# Does This Number Make Me Look Fat?

Occasionally, a football game appears on the television at my house. I’m talking about real football, with burly men in tight pants, not that other kind of football, with wiry men in shorts.

This weekend, one of the games was between teams from Arizona and New Orleans. While admiring the strategies of the two teams, I noticed that the players whose numbers were in the 60s and 70s seemed heavier than the others.

Was that an optical illusion? Did their numbers, or some extra padding, make them seem bigger? Or were they really larger than the rest of the team?

### Excel Weight Analysis

Excel can help you with burning questions such as these. From the NFL site, I copied the player roster for each team, and pasted it into Excel. Unfortunately, the player heights were entered as feet-inches, e.g. 6-1, so that took a bit of fixing, because Excel helpfully changes numbers in that format to dates. A few players didn’t have numbers listed, so I changed those to zero.

After the player rosters were pasted into Excel, I created a pivot table from the data. I put the player numbers into the pivot table Row area, Team name into the Column area, and Weight into the Values area, as Average.

Then I grouped the pivot table Player Numbers into 10s.

As I suspected, the 60s and 70s are much heavier than their teammates. Only the 90s come anywhere close.

### Maybe It’s Not the Number

Admittedly, I don’t know too much about how the player numbers are assigned. Maybe each position gets a specific number range and some positions need bigger players.

So, I created another pivot table, to check the average weight of players in each position, and see which numbers are assigned. A bit of conditional formatting was added, to highlight the different weight ranges.

And it does look like the Guards and Tackles are assigned numbers in the 60s and 70s. The lower numbers have lower weight players, and the 80s have a middle range.

### BMI Status

Since we created a Body Mass Index formula a couple of weeks ago, I added that to the player stats too. Then a VLOOKUP formula pulled the BMI status from a lookup table, and a pivot table showed the number of players in each status (Normal, Overweight or Obese).

I’m sure their muscles put the players into different BMI categories than the rest of us, but there aren’t many guys in the Normal category.

### Team Weights

Finally, I created a table to compare the player weights on each team. Overall, the Arizona team is a bit heavier. Maybe that slowed them down, and that’s why they lost the game.

### Download the Workbook

If you’d like to do your own team weight analysis, you can download the sample workbook with football player weights and pivot tables.

Anyway, the football season should be over soon, and the players can use the Excel Calorie Counter to get themselves in shape for next year. Only if they want to, of course – I’m certainly not going to mention weight loss to any of them!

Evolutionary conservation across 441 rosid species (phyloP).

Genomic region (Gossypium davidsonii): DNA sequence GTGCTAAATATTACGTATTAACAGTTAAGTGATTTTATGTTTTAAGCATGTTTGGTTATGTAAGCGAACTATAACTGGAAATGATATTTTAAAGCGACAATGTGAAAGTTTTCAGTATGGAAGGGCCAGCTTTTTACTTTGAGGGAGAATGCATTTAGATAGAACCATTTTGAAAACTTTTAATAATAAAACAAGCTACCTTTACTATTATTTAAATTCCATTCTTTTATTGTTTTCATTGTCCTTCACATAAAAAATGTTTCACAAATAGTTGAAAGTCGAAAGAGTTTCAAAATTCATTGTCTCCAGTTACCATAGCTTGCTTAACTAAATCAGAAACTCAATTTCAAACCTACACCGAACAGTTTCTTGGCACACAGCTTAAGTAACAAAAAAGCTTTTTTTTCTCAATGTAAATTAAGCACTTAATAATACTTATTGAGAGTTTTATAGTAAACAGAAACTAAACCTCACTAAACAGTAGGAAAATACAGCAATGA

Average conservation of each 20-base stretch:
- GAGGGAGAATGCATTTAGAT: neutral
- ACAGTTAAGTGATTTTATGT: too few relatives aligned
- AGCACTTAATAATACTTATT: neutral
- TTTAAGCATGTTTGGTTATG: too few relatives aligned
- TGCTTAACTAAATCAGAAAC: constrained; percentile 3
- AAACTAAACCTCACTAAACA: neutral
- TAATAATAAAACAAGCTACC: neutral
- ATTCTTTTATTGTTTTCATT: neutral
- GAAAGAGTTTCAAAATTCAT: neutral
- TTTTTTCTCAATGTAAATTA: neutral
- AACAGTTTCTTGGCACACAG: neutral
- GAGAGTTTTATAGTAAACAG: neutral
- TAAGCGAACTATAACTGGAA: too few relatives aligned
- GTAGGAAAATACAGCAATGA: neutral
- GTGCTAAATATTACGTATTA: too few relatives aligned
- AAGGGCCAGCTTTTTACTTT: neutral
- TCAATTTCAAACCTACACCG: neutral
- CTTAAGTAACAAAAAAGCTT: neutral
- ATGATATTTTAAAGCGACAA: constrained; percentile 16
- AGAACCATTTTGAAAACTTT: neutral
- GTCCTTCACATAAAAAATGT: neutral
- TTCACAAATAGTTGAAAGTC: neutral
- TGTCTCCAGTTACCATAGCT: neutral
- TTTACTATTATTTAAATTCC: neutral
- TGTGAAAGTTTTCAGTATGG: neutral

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Centers get the 50s, Guards 60s, Tackles 70s, and Wide Receivers and Tight Ends get 80s. Forties are fullbacks, 30s and twenties are half backs, and 0s and 10s are quarterbacks. Some of those are in the rules, but others are by convention.

Keep in mind that the BMI was designed as a quick-and-dirty measure, for people who get no exercise. Who’s in better shape, a hockey player who is 5’11?, 210 lb, BMI 29.3, and body fat of 8%, or a hockey fan who is 5’11?, 210 lb, BMI 29.3, and body fat of 28%?

The units of BMI are pressure (force per unit area) which is nonsense, instead of a more reasonable density (mass per unit volume). A better BMI would use height times waistline squared, rather than height squared.

In WWII, a team’s linemen tried to enlist in the Navy. According to the height and weight tables, they were too fat. They walked down the street to the Army recruiting office. The clerk ignored the tables, decided these guys were big and strong, and signed them up.

Thanks Dick. I like the math logic in the number assignments for fullbacks, halfbacks and quarterbacks.

Jon, I’ll take a wild guess and say the hockey player is in better shape. ;-)

The pivot table really showed how skewed the BMI results were for the players. Some of them (60s/70s) appear to be considerably more than 8% body fat though!

The logic in the numbers comes from rules about which players can be in certain places at certain times. Only ends and backs can go downfield to receive a pass, for example. The number coding helps the officials sort this out.

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While many of the players have more body fat than others (and none are as low as a hockey player), they have so much lean muscle mass, that their BMI still overstates their degree of overweight.

Thanks Jon, that makes sense, since there are lots more players to keep track of than in a hockey game.

The math logic that I like is:

Fullback: 40

Halfback: 40/2

Quarterback: 40/4